Philosophy of the Italian American Mafia
|✅ Paper Type: Free Essay||✅ Subject: Sociology|
|✅ Wordcount: 1350 words||✅ Published: 8th Sep 2017|
The Italian mafia came to power in America in the 1920’s from Sicily, Italy (Staff). It became known as organized crime (also known as “the Mob”) and became centered in New York City, divided among five major crime families, which included nineteen additional family units around the country (Jrank). The five major families were the Bonnano, Columbo, Gambino, Genovese, and Lucchese families who were organized through the efforts of Salvatore Charles (“Lucky”) Luciano. (Jrank). This was the beginning of the very powerful counterculture American crime syndicate. A counterculture is a subcultural practice, which is consciously intended to challenge the values of the larger society, rejecting the major values, norms, and practices of the larger society, and replaces them with a new set of cultural patterns (Thomas).
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From a “sociological perspective,” which is “a look beyond commonly held beliefs to the hidden meanings behind human actions,” Lucky Luciana’s special contribution to the success of the mafia depended on his running the show like a legitimate business, based on profit and loss capitalism as a board of directors would be run by a CEO (Thomas 4). One major difference, however, was that Luciano, as the CEO, conducted business as an absolute dictator who saw no limitations on taking down oppositional viewpoints through violence. It was like an inner government within the larger society that had factions within (like political parties, in this case opposing families) that conducted wars against each other.
“Sociological Imagination” as defined by C. Wright Mills is “the ability to see the connection between the larger world and your personal life.” It is also “the capacity to range from the most impersonal and remote [topics] to the most intimate features of the human self-and to see the relations between the two” (Thomas 5). Luciano started out his career in a legitimate business as a clerk for a hat company around 1914. But by 1916, he was dealing with drugs and had his major run-in with the law, which earned him six months at a reformatory for that crime (Editors). From that time on, Luciano got involved with other questionable businesses such as bootlegging, prostitution, gambling, loan sharking (charging very high interest rates), drug distribution as a natural extension of bootlegging, and labor racketeering (Jrank, 2/5). All of these enterprises had certain small levels of legitimacy but always ended up tinged with major levels of criminality, illegal operations, and various deviant legal practices. Luciano and his fellow colleagues saw no conflicts in carrying out these controversial businesses with an iron hand and with few moral and ethical considerations.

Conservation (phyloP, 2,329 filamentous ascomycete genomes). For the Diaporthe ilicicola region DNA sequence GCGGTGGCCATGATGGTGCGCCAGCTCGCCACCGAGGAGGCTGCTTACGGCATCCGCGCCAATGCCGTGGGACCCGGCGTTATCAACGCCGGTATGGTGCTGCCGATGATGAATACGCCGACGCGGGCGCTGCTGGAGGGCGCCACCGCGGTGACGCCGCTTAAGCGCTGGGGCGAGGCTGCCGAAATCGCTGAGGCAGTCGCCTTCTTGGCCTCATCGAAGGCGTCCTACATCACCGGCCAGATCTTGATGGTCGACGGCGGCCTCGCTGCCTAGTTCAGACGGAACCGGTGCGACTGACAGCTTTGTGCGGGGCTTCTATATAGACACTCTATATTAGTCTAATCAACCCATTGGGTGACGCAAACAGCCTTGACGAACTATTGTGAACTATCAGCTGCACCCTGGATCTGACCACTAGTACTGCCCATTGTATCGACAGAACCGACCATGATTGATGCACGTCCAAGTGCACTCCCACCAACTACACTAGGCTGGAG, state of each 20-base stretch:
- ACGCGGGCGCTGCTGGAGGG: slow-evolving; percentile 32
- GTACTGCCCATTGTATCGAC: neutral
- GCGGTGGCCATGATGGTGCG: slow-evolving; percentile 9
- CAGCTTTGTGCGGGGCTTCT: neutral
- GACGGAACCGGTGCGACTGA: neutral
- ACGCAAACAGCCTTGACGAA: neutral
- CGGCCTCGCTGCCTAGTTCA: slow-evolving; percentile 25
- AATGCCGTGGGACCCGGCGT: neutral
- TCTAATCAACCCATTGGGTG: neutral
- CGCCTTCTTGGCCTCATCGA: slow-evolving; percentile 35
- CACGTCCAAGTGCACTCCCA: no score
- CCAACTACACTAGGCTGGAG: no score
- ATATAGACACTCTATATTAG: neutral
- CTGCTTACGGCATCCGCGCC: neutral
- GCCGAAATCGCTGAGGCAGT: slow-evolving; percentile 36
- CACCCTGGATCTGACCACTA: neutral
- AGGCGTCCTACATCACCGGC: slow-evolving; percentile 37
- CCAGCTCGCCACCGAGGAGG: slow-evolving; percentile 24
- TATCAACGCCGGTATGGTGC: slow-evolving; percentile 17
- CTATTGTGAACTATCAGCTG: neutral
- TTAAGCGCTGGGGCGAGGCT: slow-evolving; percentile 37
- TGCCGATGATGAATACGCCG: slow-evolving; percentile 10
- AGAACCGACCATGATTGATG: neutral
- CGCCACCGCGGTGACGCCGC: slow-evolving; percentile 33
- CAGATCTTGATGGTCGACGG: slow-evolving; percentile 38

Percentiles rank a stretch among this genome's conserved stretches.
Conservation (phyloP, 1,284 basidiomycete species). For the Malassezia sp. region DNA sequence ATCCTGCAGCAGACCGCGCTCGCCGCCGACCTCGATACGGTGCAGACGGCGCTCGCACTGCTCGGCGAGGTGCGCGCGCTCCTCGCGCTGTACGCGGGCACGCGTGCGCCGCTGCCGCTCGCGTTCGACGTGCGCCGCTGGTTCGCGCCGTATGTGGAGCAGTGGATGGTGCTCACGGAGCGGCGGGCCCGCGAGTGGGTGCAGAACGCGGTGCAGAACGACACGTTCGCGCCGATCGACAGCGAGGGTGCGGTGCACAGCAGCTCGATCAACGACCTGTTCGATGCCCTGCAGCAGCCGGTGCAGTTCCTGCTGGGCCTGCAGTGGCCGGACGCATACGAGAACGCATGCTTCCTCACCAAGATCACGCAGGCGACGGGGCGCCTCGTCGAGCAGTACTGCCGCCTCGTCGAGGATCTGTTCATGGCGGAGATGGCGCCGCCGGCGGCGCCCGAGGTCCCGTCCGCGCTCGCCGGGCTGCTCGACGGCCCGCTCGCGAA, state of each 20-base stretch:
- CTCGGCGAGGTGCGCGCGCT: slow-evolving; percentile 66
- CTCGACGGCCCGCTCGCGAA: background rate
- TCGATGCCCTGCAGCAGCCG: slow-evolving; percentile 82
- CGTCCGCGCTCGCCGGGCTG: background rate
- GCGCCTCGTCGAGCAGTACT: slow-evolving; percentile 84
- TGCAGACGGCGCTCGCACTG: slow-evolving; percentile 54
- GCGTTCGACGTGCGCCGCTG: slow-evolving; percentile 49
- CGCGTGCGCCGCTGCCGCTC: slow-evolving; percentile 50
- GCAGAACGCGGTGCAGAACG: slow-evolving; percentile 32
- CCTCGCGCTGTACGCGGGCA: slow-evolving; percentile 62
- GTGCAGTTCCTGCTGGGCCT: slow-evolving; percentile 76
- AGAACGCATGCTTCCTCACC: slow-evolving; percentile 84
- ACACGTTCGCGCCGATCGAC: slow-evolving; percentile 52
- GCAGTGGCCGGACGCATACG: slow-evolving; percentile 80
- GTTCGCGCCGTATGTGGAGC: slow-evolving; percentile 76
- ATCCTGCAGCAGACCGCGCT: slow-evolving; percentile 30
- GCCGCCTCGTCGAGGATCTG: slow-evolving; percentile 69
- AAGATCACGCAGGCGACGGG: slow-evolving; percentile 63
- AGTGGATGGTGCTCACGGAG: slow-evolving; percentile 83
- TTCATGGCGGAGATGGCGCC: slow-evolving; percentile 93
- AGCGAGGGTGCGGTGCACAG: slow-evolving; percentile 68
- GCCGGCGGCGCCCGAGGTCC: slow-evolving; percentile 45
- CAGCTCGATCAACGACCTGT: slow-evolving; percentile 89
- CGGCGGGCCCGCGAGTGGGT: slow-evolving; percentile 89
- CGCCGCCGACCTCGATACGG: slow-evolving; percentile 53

“Ethnocentrism” is defined by W. LaVerne Thomas as “the tendency to view one’s own culture and group as superior.” In addition, it is the belief that the characteristics of one’s group or society are right and good, helping to build group unity.” (Thomas, 35). This kind of situation was a very dominant characteristic of the American mafia organization in its heyday. It was initiated from Sicilian culture in Italy, and nearly all the bosses and godfathers who led the family organizations had roots in Italian culture that came from Sicily. The New York mafia was dominated by New York’s five major families previously mentioned, along with other more minor Italian families with names like Profaci, Gagliano, Mangano, Marazano, and Masseria. (Bio, 2/4). The only way to move up in the organization of the New York mafia was to be geographically located in the New York City area and be of Italian (preferably Sicilian) heritage. There were major exceptions to the Italian rule, however, most notably Lucky Luciano’s most trusted and important Jewish friends and allies from his youth-Meyer Lansky and Benjamin “Bugsy” Siegel. (Bio, 1/4). Nevertheless, neither of those two non-Italians was ever able to climb to the very top of the leadership of the mafia organization or lead one of the major or minor Sicilian crime families. There were also other ethnic communities that competed with the American Italian mafia-primarily the Irish, Russians, and Polish organizations.